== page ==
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How to Stop Outdoor Chairs From Sinking in the Grass

How to Stop Outdoor Chairs From Sinking in the Grass

Sitting outside in your yard with family or friends can be a lovely experience, but not if this means you will be wobbling or severely damaging your grass. Simply put: It is not very pleasant to sink in the grass when you are trying to relax. 

To stop outdoor chairs from sinking in the grass, you can put tennis balls, wood, or other firm materials underneath the legs. However, it is important to ensure the grass remains healthy by moving the chairs weekly. Additionally, a level, firm, and dry outdoor area is desirable. 

Although I wrote on this topic in the past, detailing whether or not patio furniture could be put directly on grass, I wanted to expand on the topic. Throughout this article, you will learn the following things:

  • DIY solutions in order to prevent outdoor chairs from sinking in the grass
  • Important facts to keep in mind to ensure healthy grass
  • Why a level outdoor area is favorable and how to achieve this
  • Alternative options to prevent sinking chairs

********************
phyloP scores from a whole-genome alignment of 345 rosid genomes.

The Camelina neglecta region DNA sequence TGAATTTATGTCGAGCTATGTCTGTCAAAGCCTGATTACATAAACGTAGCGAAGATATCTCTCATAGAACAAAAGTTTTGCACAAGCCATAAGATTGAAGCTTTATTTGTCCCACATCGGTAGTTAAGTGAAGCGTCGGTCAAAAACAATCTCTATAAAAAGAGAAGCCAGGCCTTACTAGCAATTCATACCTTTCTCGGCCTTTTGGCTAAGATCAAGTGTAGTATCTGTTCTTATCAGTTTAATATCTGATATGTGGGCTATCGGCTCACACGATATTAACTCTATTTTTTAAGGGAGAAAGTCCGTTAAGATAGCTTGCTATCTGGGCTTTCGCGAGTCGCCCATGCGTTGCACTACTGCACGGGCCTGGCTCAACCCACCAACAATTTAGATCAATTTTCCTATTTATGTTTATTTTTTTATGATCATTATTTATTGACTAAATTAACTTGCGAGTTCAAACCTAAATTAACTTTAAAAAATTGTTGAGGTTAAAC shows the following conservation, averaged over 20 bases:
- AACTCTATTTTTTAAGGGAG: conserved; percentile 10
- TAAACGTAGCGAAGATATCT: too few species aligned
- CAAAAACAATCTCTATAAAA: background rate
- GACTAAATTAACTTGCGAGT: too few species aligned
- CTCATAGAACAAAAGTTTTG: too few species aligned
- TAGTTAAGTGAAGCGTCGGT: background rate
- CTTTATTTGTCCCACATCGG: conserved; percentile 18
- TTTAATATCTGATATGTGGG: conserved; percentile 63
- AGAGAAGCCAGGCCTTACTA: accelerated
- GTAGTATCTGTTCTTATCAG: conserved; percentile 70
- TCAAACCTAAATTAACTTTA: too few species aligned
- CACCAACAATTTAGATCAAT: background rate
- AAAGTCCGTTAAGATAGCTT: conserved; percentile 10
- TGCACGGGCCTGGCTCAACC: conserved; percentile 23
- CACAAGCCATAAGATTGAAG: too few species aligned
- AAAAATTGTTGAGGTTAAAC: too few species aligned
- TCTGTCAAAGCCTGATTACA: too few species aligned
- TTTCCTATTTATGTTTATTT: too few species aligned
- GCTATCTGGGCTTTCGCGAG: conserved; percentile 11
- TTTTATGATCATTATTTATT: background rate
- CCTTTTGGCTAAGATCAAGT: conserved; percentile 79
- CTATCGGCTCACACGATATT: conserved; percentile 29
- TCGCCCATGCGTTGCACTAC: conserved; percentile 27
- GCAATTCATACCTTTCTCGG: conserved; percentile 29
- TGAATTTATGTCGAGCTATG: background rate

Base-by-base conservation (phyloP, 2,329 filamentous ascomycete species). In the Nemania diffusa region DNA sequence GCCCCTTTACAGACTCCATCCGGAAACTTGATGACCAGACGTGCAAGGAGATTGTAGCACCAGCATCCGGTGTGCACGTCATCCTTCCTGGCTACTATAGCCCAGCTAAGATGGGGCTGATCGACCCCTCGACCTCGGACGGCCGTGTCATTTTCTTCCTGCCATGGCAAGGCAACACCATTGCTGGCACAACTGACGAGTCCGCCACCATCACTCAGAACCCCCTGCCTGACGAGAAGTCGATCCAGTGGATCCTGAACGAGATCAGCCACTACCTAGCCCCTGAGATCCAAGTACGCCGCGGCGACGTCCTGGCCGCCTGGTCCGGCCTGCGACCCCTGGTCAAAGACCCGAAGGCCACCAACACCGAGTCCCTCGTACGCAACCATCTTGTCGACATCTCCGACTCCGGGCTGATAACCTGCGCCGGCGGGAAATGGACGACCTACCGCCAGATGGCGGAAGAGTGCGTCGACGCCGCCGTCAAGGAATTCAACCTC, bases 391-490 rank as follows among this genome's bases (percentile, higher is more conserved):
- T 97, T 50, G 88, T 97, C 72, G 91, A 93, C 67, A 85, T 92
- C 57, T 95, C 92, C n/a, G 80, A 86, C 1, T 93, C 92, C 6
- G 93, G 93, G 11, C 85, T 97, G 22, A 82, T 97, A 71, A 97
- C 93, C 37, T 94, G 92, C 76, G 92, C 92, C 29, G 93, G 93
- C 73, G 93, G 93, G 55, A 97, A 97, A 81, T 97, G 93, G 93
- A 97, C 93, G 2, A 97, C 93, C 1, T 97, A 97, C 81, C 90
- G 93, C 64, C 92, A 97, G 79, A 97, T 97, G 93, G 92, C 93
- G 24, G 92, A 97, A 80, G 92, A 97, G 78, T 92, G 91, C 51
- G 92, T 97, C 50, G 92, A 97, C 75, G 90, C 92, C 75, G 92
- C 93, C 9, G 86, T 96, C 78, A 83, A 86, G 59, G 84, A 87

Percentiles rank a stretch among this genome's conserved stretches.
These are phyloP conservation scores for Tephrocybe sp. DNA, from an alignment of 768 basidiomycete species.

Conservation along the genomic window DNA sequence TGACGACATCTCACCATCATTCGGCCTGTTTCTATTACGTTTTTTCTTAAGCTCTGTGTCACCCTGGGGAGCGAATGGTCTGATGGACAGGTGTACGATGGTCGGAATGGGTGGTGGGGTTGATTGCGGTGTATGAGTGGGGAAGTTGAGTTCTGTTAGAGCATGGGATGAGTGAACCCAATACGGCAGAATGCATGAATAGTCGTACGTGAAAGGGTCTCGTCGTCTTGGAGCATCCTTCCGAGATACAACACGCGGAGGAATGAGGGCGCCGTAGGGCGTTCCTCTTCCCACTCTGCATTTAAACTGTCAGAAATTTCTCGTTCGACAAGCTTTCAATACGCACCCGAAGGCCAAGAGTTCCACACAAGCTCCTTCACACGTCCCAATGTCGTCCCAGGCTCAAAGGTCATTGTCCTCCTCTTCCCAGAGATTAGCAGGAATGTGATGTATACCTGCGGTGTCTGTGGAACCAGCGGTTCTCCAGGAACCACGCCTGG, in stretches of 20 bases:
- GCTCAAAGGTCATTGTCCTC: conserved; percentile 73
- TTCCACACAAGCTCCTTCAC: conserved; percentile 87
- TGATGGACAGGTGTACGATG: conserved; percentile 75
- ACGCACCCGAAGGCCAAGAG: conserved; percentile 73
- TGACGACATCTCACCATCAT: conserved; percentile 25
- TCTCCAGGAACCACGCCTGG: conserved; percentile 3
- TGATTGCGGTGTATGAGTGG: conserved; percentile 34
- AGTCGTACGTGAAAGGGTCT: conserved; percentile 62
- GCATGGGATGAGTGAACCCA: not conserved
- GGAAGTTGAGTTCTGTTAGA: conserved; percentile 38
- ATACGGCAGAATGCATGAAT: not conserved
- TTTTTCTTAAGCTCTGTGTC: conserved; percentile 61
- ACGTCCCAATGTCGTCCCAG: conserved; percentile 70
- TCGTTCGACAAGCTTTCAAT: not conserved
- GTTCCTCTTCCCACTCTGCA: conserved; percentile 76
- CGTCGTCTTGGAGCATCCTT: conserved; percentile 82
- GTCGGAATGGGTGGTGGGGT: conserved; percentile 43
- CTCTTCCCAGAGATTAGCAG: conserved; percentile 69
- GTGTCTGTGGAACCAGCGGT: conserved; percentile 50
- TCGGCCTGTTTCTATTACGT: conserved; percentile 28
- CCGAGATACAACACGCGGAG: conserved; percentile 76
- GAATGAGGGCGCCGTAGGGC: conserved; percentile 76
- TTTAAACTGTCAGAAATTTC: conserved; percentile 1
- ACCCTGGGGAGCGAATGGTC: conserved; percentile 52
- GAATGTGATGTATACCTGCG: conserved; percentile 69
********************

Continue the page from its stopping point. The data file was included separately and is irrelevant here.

• In which situations you do not have to worry about sinking chairs

DIY Solutions

You do not want to damage your grass, and you want to be comfortable, right? Luckily, there are a lot of DIY tricks out there to ensure both these things! All of these can be easily done by yourself with some tools you possibly already have at home.

Get (cheap) patio pavers. This will get you stable chairs, but it will still require you to look after the grass and move the chairs at least weekly.

Use interlocking floor tiles. Floor tiles like these (link) offer a regal look while also being a great solution to keep your chairs from sinking. This is a pricier option, but if your outdoor area needs an ambience that the other options don’t provide, it’s your best bet.

Slice open a few tennis balls and put them over the legs of the chairs. It might not be the prettiest sight, but it will definitely do the trick and is reasonably affordable (check these out). Again, move chairs weekly in order for the grass to survive.

Cut the bottom out of a big plastic bottle. Obviously, you are going to need four bottles for one chair, so if there is more than one chair, you might have to collect them for a while. It is a great sustainable option, too, since you are finding a new purpose for plastic!